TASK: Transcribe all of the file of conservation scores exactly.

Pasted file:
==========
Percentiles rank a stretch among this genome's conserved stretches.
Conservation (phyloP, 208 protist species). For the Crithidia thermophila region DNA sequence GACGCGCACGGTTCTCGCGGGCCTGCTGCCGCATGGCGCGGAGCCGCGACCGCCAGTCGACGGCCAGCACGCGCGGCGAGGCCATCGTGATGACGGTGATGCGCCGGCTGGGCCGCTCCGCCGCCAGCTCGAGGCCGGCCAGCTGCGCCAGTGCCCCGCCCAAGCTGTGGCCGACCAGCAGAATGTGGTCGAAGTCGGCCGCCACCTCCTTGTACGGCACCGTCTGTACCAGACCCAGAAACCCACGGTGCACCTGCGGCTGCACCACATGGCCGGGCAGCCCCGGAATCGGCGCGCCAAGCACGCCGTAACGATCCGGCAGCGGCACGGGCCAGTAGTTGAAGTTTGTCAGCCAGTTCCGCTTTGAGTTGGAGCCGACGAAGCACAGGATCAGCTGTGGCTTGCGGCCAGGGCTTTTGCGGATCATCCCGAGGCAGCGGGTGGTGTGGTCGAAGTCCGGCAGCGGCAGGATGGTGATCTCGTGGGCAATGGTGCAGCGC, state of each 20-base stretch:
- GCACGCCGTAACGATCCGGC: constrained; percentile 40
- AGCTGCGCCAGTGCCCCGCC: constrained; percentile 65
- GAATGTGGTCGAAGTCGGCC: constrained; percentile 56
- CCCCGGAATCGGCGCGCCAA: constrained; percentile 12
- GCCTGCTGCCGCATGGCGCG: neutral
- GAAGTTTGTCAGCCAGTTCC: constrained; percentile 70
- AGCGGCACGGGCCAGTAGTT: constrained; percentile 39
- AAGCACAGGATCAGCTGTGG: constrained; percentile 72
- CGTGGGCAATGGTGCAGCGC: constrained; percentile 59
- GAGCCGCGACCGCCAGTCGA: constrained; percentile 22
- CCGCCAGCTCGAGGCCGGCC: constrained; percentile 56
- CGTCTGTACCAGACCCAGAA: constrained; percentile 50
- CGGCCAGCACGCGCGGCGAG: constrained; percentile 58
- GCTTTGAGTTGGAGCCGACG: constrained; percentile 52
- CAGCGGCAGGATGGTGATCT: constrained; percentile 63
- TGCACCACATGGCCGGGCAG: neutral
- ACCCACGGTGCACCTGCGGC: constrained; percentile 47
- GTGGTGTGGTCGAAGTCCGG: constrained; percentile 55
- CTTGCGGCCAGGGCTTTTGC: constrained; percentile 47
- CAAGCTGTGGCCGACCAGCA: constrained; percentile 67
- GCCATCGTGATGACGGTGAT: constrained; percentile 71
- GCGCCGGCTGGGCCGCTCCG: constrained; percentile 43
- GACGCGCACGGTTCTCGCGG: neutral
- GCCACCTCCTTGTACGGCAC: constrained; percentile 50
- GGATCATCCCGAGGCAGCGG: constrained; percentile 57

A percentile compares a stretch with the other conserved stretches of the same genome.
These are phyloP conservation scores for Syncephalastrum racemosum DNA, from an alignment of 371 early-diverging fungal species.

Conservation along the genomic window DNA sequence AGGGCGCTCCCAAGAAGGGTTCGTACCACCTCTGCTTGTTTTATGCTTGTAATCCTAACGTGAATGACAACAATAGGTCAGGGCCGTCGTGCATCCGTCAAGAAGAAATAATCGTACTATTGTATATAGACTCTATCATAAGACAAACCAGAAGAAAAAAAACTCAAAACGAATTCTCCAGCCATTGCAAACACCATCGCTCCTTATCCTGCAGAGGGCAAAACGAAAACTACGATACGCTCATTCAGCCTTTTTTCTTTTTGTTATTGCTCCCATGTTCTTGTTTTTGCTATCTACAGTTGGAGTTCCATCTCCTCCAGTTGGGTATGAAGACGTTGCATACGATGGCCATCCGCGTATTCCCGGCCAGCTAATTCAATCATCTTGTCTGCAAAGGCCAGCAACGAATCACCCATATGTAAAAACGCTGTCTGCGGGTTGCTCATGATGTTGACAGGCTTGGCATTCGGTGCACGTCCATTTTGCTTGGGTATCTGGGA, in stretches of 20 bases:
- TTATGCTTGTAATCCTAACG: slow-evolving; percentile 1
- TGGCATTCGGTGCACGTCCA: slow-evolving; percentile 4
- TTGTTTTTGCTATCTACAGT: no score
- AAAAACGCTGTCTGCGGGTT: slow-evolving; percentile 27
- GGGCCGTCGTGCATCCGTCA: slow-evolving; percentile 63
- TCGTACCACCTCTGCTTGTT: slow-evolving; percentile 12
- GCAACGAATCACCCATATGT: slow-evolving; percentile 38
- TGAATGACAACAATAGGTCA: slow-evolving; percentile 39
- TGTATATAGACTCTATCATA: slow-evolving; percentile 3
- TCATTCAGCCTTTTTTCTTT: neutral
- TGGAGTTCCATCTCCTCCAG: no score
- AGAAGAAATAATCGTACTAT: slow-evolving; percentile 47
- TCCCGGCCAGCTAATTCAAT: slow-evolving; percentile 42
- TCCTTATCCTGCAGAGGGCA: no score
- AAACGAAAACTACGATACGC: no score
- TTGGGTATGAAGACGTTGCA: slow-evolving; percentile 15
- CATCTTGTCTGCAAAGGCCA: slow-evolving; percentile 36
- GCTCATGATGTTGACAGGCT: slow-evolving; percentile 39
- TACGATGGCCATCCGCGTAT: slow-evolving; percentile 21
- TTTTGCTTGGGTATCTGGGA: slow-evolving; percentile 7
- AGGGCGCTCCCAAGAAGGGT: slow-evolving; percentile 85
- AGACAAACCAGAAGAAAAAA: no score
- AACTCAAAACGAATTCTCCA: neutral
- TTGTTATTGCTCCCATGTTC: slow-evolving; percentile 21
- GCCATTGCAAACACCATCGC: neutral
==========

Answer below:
Percentiles rank a stretch among this genome's conserved stretches.
Conservation (phyloP, 208 protist species). For the Crithidia thermophila region DNA sequence GACGCGCACGGTTCTCGCGGGCCTGCTGCCGCATGGCGCGGAGCCGCGACCGCCAGTCGACGGCCAGCACGCGCGGCGAGGCCATCGTGATGACGGTGATGCGCCGGCTGGGCCGCTCCGCCGCCAGCTCGAGGCCGGCCAGCTGCGCCAGTGCCCCGCCCAAGCTGTGGCCGACCAGCAGAATGTGGTCGAAGTCGGCCGCCACCTCCTTGTACGGCACCGTCTGTACCAGACCCAGAAACCCACGGTGCACCTGCGGCTGCACCACATGGCCGGGCAGCCCCGGAATCGGCGCGCCAAGCACGCCGTAACGATCCGGCAGCGGCACGGGCCAGTAGTTGAAGTTTGTCAGCCAGTTCCGCTTTGAGTTGGAGCCGACGAAGCACAGGATCAGCTGTGGCTTGCGGCCAGGGCTTTTGCGGATCATCCCGAGGCAGCGGGTGGTGTGGTCGAAGTCCGGCAGCGGCAGGATGGTGATCTCGTGGGCAATGGTGCAGCGC, state of each 20-base stretch:
- GCACGCCGTAACGATCCGGC: constrained; percentile 40
- AGCTGCGCCAGTGCCCCGCC: constrained; percentile 65
- GAATGTGGTCGAAGTCGGCC: constrained; percentile 56
- CCCCGGAATCGGCGCGCCAA: constrained; percentile 12
- GCCTGCTGCCGCATGGCGCG: neutral
- GAAGTTTGTCAGCCAGTTCC: constrained; percentile 70
- AGCGGCACGGGCCAGTAGTT: constrained; percentile 39
- AAGCACAGGATCAGCTGTGG: constrained; percentile 72
- CGTGGGCAATGGTGCAGCGC: constrained; percentile 59
- GAGCCGCGACCGCCAGTCGA: constrained; percentile 22
- CCGCCAGCTCGAGGCCGGCC: constrained; percentile 56
- CGTCTGTACCAGACCCAGAA: constrained; percentile 50
- CGGCCAGCACGCGCGGCGAG: constrained; percentile 58
- GCTTTGAGTTGGAGCCGACG: constrained; percentile 52
- CAGCGGCAGGATGGTGATCT: constrained; percentile 63
- TGCACCACATGGCCGGGCAG: neutral
- ACCCACGGTGCACCTGCGGC: constrained; percentile 47
- GTGGTGTGGTCGAAGTCCGG: constrained; percentile 55
- CTTGCGGCCAGGGCTTTTGC: constrained; percentile 47
- CAAGCTGTGGCCGACCAGCA: constrained; percentile 67
- GCCATCGTGATGACGGTGAT: constrained; percentile 71
- GCGCCGGCTGGGCCGCTCCG: constrained; percentile 43
- GACGCGCACGGTTCTCGCGG: neutral
- GCCACCTCCTTGTACGGCAC: constrained; percentile 50
- GGATCATCCCGAGGCAGCGG: constrained; percentile 57

A percentile compares a stretch with the other conserved stretches of the same genome.
These are phyloP conservation scores for Syncephalastrum racemosum DNA, from an alignment of 371 early-diverging fungal species.

Conservation along the genomic window DNA sequence AGGGCGCTCCCAAGAAGGGTTCGTACCACCTCTGCTTGTTTTATGCTTGTAATCCTAACGTGAATGACAACAATAGGTCAGGGCCGTCGTGCATCCGTCAAGAAGAAATAATCGTACTATTGTATATAGACTCTATCATAAGACAAACCAGAAGAAAAAAAACTCAAAACGAATTCTCCAGCCATTGCAAACACCATCGCTCCTTATCCTGCAGAGGGCAAAACGAAAACTACGATACGCTCATTCAGCCTTTTTTCTTTTTGTTATTGCTCCCATGTTCTTGTTTTTGCTATCTACAGTTGGAGTTCCATCTCCTCCAGTTGGGTATGAAGACGTTGCATACGATGGCCATCCGCGTATTCCCGGCCAGCTAATTCAATCATCTTGTCTGCAAAGGCCAGCAACGAATCACCCATATGTAAAAACGCTGTCTGCGGGTTGCTCATGATGTTGACAGGCTTGGCATTCGGTGCACGTCCATTTTGCTTGGGTATCTGGGA, in stretches of 20 bases:
- TTATGCTTGTAATCCTAACG: slow-evolving; percentile 1
- TGGCATTCGGTGCACGTCCA: slow-evolving; percentile 4
- TTGTTTTTGCTATCTACAGT: no score
- AAAAACGCTGTCTGCGGGTT: slow-evolving; percentile 27
- GGGCCGTCGTGCATCCGTCA: slow-evolving; percentile 63
- TCGTACCACCTCTGCTTGTT: slow-evolving; percentile 12
- GCAACGAATCACCCATATGT: slow-evolving; percentile 38
- TGAATGACAACAATAGGTCA: slow-evolving; percentile 39
- TGTATATAGACTCTATCATA: slow-evolving; percentile 3
- TCATTCAGCCTTTTTTCTTT: neutral
- TGGAGTTCCATCTCCTCCAG: no score
- AGAAGAAATAATCGTACTAT: slow-evolving; percentile 47
- TCCCGGCCAGCTAATTCAAT: slow-evolving; percentile 42
- TCCTTATCCTGCAGAGGGCA: no score
- AAACGAAAACTACGATACGC: no score
- TTGGGTATGAAGACGTTGCA: slow-evolving; percentile 15
- CATCTTGTCTGCAAAGGCCA: slow-evolving; percentile 36
- GCTCATGATGTTGACAGGCT: slow-evolving; percentile 39
- TACGATGGCCATCCGCGTAT: slow-evolving; percentile 21
- TTTTGCTTGGGTATCTGGGA: slow-evolving; percentile 7
- AGGGCGCTCCCAAGAAGGGT: slow-evolving; percentile 85
- AGACAAACCAGAAGAAAAAA: no score
- AACTCAAAACGAATTCTCCA: neutral
- TTGTTATTGCTCCCATGTTC: slow-evolving; percentile 21
- GCCATTGCAAACACCATCGC: neutral